My Not-So-Progressive Upbringing in a Malayali Family

I believe the first thing a privileged person can do to make a change is to acknowledge their own privilege. Everything else is secondary. But many who belong to affluent, traditional, Hindu, Malayali families would disagree with this notion.

With this piece, I aim to debunk the theory that “matrilineal” Malayali households are always progressive. They are not unequivocal champions for women’s rights over property, let alone equality in all cases. It has become clear to me that the principle of matrilineal inheritance came for the sake of retaining property within the household and not for the upliftment of women.

Fast forward to the 21st century, do the perceptions associated with progress in Kerala hold true? As a person growing up in a similar sort of Malayali family, it has been a herculean task to unlearn specific ideas, more tedious than the process of learning. Misogyny is entrenched in Kerala, despite the staggering female male sex ratio and the pretentious 100% literacy rate that Malayali society uses as a façade for concealing the deep-rooted gendered practices.

An occasional visit to the comment sections of female artists would easily substantiate the point. Women are largely denigrated, looked down on, and defamed if they don’t meet the ‘sati savitri’ construct. A woman must adhere to the standards of a society which forego men’s deeds. The Times of India reported that “Kerala is no God’s Own Country for women” as the NCRB recorded 4029 molestation cases against women in 2018.

As a teenager, living in Kerala was not easy. In addition to the internalised misogyny fed to me from a very young age, the travails I faced outside the comfort of my home were despicable.

As a 16-year-old, on a bus journey back from school, I saw monsters reveal themselves. It was hard to discern what a touch meant, as I had been oblivious to monsters till then. But the incident remained in my head, the inexplicable rage towards the self for not reacting, for not fending off the alien touch. It did not stop there. Four years later, on a journey in a “safe” state transport bus, came another, a “gentleman”, so suave that my family failed to warn me about such predators.

Also read: How My Family Changed the Way I Saw Myself and My Body

From then on, whenever I was travelling alone, I could not sleep and had to stay alert of male passengers near me, at times even switching seats because I was afraid of misbehaviour. This might be pervasive across the country, but Kerala’s charade of progressiveness overshadows this narrative.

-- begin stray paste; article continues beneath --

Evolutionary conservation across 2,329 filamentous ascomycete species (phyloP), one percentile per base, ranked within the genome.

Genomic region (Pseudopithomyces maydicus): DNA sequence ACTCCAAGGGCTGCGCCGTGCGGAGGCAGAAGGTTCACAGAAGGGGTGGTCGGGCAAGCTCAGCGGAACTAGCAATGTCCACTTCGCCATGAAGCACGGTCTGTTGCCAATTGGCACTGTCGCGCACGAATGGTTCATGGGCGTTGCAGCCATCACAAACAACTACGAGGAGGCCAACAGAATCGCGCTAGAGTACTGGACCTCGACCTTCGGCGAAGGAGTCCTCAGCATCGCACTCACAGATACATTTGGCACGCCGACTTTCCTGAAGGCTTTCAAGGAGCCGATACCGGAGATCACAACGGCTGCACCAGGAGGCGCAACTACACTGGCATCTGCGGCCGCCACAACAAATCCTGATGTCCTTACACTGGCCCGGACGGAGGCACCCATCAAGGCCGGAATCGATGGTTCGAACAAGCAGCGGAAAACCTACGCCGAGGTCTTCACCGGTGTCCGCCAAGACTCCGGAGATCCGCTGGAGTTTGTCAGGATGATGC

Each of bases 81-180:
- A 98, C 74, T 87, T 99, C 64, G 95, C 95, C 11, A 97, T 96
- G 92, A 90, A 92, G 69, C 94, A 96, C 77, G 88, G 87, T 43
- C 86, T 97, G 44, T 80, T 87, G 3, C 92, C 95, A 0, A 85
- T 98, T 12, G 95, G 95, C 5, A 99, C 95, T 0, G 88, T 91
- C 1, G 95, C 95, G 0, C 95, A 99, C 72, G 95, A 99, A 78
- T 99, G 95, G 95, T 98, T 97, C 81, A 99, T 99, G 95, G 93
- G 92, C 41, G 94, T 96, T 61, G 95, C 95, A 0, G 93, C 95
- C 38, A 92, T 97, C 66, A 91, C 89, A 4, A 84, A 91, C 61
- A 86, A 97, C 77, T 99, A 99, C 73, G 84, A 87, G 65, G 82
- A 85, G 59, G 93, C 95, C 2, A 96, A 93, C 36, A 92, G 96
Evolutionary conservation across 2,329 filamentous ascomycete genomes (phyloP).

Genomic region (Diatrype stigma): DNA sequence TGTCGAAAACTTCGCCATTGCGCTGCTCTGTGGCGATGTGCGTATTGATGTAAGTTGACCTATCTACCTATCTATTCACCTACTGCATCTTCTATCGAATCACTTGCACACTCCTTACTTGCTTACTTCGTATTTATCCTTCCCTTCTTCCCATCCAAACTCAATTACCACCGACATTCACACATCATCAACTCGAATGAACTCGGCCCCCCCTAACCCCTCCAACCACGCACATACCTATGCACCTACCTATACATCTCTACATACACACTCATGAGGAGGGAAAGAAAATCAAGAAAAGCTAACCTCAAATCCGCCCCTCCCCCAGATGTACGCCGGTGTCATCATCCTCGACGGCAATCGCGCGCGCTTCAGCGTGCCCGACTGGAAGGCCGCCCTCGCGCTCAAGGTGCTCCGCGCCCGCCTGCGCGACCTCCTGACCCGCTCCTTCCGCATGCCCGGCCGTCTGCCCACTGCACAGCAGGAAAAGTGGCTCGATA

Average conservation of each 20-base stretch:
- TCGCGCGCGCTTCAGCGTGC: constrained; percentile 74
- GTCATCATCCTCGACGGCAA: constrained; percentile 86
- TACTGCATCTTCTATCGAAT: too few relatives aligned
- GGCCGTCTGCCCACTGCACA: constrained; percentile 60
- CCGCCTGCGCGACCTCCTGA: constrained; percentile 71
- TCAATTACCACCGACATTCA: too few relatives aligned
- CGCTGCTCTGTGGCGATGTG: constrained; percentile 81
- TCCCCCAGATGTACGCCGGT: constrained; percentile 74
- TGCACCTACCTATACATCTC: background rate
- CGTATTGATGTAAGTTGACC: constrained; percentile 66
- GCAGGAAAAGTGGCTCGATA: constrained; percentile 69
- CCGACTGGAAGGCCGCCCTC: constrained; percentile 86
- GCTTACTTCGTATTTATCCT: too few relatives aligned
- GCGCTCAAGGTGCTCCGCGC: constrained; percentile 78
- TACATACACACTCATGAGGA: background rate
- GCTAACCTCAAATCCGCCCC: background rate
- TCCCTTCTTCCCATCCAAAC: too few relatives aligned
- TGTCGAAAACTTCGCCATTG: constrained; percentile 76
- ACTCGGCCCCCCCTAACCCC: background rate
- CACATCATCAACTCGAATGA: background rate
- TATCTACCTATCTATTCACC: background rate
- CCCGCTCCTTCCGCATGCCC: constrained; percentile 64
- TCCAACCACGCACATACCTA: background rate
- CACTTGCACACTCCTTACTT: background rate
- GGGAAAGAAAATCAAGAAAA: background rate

From adhering to every order from uncles and grandparents hurled my way, getting admonished for coming home late at night, to being asked to change out of ‘short’ clothes when guests arrived, I could no longer be silent. The pathetic innuendos, restrictions on choice, misogynist jokes and sexist slurs at home decreased in intensity after I began to call them out, and I constantly made an effort to desist from feeding my own prejudices.

The degradation of the society is manifested by rapes in ambulances, moral policing, casteism, continuous depreciation of Malayalam media portraying women as “promiscuous”, like the depiction of Swapna Suresh. The identity of the accused in the recent gold smuggling scam was tarnished. Her personal life was dragged to the mainstream for a misogynist audience to devour, while the first accused, on the liberty of being a male, makes very occasional appearances in the news. Films and TV soaps are even more at fault with their male chauvinism forced down the throat of the audience, who relishes it unquestioningly. The protests precipitated by the Sabarimala verdict were a revelation of the double standards and institutional misogyny.

Growing up in this environment, indoctrinated by stereotypes of how women should abstain from wearing short clothes, drinking, smoking, and even from wearing lipstick, branding autonomy over one’s body and sexuality as “unwomanly” was not easy. Feminism was painted as an evil movement of misandrists. This remained unchanged till I left for higher studies to a city which became more home than home itself. There, I befriended women who deconstructed all these stereotypes. They stood up for their rights, freedom, stated opinions, were assertive, unapologetically owned their sexuality, were ambitious and a lot more. I began to unlearn and relearn.

A good friend shared her experience of being abused in Class 4 by a relative, which she had buried deep for ten years. For the first time in my life, I found women allies, fighting for a common goal. I found pleasure in talking about emancipation, understood the deep-rooted misogyny in me and the world around, read, discussed, lost friends, gained many and explored my sexuality. I made a lot of changes, so much so that by my final year at college, I bore little to no resemblance to the prejudiced girl that had walked into college three years earlier. And that growth has been my best achievement of them all.

But the state is still deeply in a quagmire of regressive ideas. So, the next time some Malayali brags about the 100% literacy rate, ask them about their take on women’s issues. I’m sure it would be an eye opener of a conversation.

Aiswarya Raj is pursuing a diploma in journalism at Asian College of Journalism, Chennai.

Featured image credit: Pariplab Chakraborty